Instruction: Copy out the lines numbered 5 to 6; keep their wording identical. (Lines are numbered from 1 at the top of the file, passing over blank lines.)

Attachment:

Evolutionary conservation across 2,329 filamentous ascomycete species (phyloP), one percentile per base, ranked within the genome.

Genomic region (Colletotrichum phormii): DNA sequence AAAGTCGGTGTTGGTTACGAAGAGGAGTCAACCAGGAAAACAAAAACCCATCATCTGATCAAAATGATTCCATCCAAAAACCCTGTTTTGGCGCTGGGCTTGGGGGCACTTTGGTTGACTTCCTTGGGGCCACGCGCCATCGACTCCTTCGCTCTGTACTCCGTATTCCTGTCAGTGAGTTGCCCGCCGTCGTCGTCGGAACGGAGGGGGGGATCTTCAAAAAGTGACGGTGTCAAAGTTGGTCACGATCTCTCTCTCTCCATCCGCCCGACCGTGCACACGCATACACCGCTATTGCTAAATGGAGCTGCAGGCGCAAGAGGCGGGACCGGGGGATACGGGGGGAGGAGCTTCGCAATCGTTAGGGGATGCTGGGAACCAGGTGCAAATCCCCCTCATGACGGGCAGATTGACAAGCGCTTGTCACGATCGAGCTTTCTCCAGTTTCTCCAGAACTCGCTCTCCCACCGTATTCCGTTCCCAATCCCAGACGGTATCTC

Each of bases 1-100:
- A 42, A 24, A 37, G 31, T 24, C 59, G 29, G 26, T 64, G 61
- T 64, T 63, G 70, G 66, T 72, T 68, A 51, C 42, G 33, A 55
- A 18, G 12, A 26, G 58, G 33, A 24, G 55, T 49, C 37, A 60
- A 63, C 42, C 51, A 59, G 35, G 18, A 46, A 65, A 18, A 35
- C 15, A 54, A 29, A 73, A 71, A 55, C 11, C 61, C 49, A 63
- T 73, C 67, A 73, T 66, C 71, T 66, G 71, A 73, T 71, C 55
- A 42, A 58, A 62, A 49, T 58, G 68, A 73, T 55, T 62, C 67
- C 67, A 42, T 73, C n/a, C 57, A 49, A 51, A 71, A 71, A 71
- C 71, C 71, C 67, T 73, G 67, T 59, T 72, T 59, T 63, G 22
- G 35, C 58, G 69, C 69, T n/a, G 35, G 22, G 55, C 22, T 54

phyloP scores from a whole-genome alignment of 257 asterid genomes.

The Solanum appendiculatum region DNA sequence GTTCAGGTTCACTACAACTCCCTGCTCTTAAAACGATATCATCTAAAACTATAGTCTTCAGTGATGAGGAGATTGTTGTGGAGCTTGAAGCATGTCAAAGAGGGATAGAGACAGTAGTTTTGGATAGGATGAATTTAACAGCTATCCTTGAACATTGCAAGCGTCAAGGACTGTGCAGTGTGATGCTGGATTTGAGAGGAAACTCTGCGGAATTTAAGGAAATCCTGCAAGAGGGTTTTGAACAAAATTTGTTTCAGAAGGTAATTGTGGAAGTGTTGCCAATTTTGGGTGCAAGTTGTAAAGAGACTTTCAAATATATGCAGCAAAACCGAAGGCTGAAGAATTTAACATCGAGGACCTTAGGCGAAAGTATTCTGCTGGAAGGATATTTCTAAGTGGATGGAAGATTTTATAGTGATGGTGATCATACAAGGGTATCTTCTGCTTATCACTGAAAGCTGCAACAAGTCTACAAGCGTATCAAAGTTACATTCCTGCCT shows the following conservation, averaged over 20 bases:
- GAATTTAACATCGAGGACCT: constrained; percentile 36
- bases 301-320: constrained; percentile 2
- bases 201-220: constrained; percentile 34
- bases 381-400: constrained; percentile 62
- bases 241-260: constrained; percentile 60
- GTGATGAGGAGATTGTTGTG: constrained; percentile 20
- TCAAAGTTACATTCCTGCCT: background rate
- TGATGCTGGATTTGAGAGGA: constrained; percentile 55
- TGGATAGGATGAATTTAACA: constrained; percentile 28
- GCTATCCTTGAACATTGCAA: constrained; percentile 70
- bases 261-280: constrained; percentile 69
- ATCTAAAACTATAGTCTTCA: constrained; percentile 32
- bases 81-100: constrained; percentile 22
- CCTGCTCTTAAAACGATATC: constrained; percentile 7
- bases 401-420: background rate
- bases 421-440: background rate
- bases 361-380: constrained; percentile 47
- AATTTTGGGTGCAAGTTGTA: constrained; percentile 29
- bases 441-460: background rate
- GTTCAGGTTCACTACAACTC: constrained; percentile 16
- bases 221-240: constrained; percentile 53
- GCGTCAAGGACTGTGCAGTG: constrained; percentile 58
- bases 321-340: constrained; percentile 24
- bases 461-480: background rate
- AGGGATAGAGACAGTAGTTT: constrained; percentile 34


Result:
- T 64, T 63, G 70, G 66, T 72, T 68, A 51, C 42, G 33, A 55
- A 18, G 12, A 26, G 58, G 33, A 24, G 55, T 49, C 37, A 60